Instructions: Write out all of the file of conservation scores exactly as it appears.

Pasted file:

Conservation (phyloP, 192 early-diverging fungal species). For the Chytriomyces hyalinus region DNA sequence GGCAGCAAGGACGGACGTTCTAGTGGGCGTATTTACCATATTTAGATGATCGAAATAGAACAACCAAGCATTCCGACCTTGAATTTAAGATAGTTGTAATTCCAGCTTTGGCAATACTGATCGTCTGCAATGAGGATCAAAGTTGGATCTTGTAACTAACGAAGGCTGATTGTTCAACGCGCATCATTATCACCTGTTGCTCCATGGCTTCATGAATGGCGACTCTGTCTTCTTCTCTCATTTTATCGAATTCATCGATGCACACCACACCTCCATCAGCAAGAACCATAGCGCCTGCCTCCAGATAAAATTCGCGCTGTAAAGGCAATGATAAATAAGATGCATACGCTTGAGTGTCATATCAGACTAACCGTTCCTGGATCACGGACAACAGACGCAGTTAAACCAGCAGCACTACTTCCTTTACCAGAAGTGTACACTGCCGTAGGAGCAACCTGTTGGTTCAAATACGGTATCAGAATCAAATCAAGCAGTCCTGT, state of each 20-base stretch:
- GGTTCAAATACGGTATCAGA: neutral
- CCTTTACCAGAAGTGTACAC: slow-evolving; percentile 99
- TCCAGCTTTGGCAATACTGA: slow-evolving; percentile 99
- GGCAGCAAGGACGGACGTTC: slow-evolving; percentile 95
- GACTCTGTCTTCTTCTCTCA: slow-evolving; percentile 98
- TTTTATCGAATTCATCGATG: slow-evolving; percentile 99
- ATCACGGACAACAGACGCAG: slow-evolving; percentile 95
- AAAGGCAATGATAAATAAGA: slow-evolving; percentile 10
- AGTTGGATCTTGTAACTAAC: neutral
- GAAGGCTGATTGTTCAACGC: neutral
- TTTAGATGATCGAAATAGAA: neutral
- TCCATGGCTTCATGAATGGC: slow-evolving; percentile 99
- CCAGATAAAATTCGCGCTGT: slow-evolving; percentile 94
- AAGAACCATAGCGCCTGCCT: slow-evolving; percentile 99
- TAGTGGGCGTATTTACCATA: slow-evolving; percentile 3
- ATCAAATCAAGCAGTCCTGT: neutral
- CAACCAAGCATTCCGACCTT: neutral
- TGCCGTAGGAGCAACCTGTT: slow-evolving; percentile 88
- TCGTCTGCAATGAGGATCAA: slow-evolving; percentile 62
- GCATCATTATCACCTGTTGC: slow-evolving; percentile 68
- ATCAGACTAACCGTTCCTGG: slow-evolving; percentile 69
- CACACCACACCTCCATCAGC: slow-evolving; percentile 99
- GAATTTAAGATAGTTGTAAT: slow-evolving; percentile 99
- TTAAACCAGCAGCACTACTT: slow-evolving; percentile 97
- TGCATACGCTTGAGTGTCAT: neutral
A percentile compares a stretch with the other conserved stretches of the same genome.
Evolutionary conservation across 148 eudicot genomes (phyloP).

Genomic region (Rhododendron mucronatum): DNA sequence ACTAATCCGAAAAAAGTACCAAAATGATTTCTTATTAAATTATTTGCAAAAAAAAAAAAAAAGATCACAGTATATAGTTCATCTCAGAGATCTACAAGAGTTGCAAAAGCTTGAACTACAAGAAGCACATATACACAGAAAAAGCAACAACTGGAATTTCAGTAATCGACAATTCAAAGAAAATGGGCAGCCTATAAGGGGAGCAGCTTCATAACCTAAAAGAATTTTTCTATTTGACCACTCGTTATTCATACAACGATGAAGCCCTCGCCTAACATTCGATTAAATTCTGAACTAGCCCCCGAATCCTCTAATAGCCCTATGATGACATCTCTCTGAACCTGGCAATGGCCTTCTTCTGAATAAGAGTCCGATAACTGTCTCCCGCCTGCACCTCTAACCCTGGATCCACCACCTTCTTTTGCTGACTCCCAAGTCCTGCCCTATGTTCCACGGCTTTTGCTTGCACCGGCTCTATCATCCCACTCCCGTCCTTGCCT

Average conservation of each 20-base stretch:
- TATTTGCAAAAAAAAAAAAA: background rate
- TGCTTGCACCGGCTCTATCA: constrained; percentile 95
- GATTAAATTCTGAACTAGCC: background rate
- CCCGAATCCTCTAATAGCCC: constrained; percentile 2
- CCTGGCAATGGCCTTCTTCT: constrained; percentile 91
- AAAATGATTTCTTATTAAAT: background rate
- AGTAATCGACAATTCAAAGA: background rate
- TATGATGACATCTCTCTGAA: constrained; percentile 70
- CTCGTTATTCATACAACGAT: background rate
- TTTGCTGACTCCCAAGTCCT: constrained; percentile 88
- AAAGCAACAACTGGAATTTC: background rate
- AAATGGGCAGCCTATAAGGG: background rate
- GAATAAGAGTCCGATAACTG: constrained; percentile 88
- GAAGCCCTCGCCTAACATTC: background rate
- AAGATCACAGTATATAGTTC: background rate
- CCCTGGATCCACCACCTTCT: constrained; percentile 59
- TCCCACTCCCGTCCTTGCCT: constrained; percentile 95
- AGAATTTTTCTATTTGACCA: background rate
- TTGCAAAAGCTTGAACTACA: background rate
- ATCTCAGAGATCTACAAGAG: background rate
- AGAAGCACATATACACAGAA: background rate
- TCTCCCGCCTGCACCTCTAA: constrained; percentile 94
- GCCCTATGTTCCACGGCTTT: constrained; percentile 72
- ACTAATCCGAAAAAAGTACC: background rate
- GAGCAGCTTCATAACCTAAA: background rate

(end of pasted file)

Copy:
Conservation (phyloP, 192 early-diverging fungal species). For the Chytriomyces hyalinus region DNA sequence GGCAGCAAGGACGGACGTTCTAGTGGGCGTATTTACCATATTTAGATGATCGAAATAGAACAACCAAGCATTCCGACCTTGAATTTAAGATAGTTGTAATTCCAGCTTTGGCAATACTGATCGTCTGCAATGAGGATCAAAGTTGGATCTTGTAACTAACGAAGGCTGATTGTTCAACGCGCATCATTATCACCTGTTGCTCCATGGCTTCATGAATGGCGACTCTGTCTTCTTCTCTCATTTTATCGAATTCATCGATGCACACCACACCTCCATCAGCAAGAACCATAGCGCCTGCCTCCAGATAAAATTCGCGCTGTAAAGGCAATGATAAATAAGATGCATACGCTTGAGTGTCATATCAGACTAACCGTTCCTGGATCACGGACAACAGACGCAGTTAAACCAGCAGCACTACTTCCTTTACCAGAAGTGTACACTGCCGTAGGAGCAACCTGTTGGTTCAAATACGGTATCAGAATCAAATCAAGCAGTCCTGT, state of each 20-base stretch:
- GGTTCAAATACGGTATCAGA: neutral
- CCTTTACCAGAAGTGTACAC: slow-evolving; percentile 99
- TCCAGCTTTGGCAATACTGA: slow-evolving; percentile 99
- GGCAGCAAGGACGGACGTTC: slow-evolving; percentile 95
- GACTCTGTCTTCTTCTCTCA: slow-evolving; percentile 98
- TTTTATCGAATTCATCGATG: slow-evolving; percentile 99
- ATCACGGACAACAGACGCAG: slow-evolving; percentile 95
- AAAGGCAATGATAAATAAGA: slow-evolving; percentile 10
- AGTTGGATCTTGTAACTAAC: neutral
- GAAGGCTGATTGTTCAACGC: neutral
- TTTAGATGATCGAAATAGAA: neutral
- TCCATGGCTTCATGAATGGC: slow-evolving; percentile 99
- CCAGATAAAATTCGCGCTGT: slow-evolving; percentile 94
- AAGAACCATAGCGCCTGCCT: slow-evolving; percentile 99
- TAGTGGGCGTATTTACCATA: slow-evolving; percentile 3
- ATCAAATCAAGCAGTCCTGT: neutral
- CAACCAAGCATTCCGACCTT: neutral
- TGCCGTAGGAGCAACCTGTT: slow-evolving; percentile 88
- TCGTCTGCAATGAGGATCAA: slow-evolving; percentile 62
- GCATCATTATCACCTGTTGC: slow-evolving; percentile 68
- ATCAGACTAACCGTTCCTGG: slow-evolving; percentile 69
- CACACCACACCTCCATCAGC: slow-evolving; percentile 99
- GAATTTAAGATAGTTGTAAT: slow-evolving; percentile 99
- TTAAACCAGCAGCACTACTT: slow-evolving; percentile 97
- TGCATACGCTTGAGTGTCAT: neutral
A percentile compares a stretch with the other conserved stretches of the same genome.
Evolutionary conservation across 148 eudicot genomes (phyloP).

Genomic region (Rhododendron mucronatum): DNA sequence ACTAATCCGAAAAAAGTACCAAAATGATTTCTTATTAAATTATTTGCAAAAAAAAAAAAAAAGATCACAGTATATAGTTCATCTCAGAGATCTACAAGAGTTGCAAAAGCTTGAACTACAAGAAGCACATATACACAGAAAAAGCAACAACTGGAATTTCAGTAATCGACAATTCAAAGAAAATGGGCAGCCTATAAGGGGAGCAGCTTCATAACCTAAAAGAATTTTTCTATTTGACCACTCGTTATTCATACAACGATGAAGCCCTCGCCTAACATTCGATTAAATTCTGAACTAGCCCCCGAATCCTCTAATAGCCCTATGATGACATCTCTCTGAACCTGGCAATGGCCTTCTTCTGAATAAGAGTCCGATAACTGTCTCCCGCCTGCACCTCTAACCCTGGATCCACCACCTTCTTTTGCTGACTCCCAAGTCCTGCCCTATGTTCCACGGCTTTTGCTTGCACCGGCTCTATCATCCCACTCCCGTCCTTGCCT

Average conservation of each 20-base stretch:
- TATTTGCAAAAAAAAAAAAA: background rate
- TGCTTGCACCGGCTCTATCA: constrained; percentile 95
- GATTAAATTCTGAACTAGCC: background rate
- CCCGAATCCTCTAATAGCCC: constrained; percentile 2
- CCTGGCAATGGCCTTCTTCT: constrained; percentile 91
- AAAATGATTTCTTATTAAAT: background rate
- AGTAATCGACAATTCAAAGA: background rate
- TATGATGACATCTCTCTGAA: constrained; percentile 70
- CTCGTTATTCATACAACGAT: background rate
- TTTGCTGACTCCCAAGTCCT: constrained; percentile 88
- AAAGCAACAACTGGAATTTC: background rate
- AAATGGGCAGCCTATAAGGG: background rate
- GAATAAGAGTCCGATAACTG: constrained; percentile 88
- GAAGCCCTCGCCTAACATTC: background rate
- AAGATCACAGTATATAGTTC: background rate
- CCCTGGATCCACCACCTTCT: constrained; percentile 59
- TCCCACTCCCGTCCTTGCCT: constrained; percentile 95
- AGAATTTTTCTATTTGACCA: background rate
- TTGCAAAAGCTTGAACTACA: background rate
- ATCTCAGAGATCTACAAGAG: background rate
- AGAAGCACATATACACAGAA: background rate
- TCTCCCGCCTGCACCTCTAA: constrained; percentile 94
- GCCCTATGTTCCACGGCTTT: constrained; percentile 72
- ACTAATCCGAAAAAAGTACC: background rate
- GAGCAGCTTCATAACCTAAA: background rate